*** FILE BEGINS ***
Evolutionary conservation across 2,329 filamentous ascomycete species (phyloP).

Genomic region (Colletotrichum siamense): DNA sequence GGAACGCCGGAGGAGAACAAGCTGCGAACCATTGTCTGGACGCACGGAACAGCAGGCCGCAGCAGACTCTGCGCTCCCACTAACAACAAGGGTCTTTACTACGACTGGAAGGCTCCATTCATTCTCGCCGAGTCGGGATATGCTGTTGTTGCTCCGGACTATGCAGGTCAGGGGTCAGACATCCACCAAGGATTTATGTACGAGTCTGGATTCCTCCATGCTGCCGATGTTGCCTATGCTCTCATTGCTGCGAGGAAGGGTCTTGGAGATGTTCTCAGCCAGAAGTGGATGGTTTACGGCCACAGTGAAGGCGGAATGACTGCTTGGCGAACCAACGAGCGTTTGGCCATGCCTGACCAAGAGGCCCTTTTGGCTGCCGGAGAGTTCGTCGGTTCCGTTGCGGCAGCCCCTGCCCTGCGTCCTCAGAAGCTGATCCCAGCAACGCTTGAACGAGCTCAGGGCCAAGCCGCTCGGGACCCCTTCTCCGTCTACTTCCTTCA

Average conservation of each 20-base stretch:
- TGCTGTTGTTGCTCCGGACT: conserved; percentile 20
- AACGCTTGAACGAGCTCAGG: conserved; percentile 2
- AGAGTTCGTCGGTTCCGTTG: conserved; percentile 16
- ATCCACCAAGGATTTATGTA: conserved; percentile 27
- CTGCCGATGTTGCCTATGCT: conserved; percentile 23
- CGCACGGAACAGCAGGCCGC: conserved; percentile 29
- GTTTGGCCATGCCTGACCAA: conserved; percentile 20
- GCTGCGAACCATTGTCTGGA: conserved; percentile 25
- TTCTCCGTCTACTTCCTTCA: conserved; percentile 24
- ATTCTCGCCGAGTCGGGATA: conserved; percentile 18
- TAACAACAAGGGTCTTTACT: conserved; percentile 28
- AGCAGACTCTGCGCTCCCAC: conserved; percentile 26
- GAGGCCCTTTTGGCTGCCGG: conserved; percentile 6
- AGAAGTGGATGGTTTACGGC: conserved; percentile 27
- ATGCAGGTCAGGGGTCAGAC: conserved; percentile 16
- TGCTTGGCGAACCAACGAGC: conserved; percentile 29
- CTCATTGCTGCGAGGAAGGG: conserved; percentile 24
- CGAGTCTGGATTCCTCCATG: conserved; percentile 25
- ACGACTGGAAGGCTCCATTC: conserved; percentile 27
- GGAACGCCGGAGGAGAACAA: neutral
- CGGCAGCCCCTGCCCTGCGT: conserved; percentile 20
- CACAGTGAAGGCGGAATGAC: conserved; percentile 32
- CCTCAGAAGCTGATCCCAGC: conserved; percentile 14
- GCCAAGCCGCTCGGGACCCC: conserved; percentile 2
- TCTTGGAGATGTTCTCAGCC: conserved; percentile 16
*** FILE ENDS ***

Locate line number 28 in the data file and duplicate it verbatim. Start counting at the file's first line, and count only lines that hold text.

- TCTTGGAGATGTTCTCAGCC: conserved; percentile 16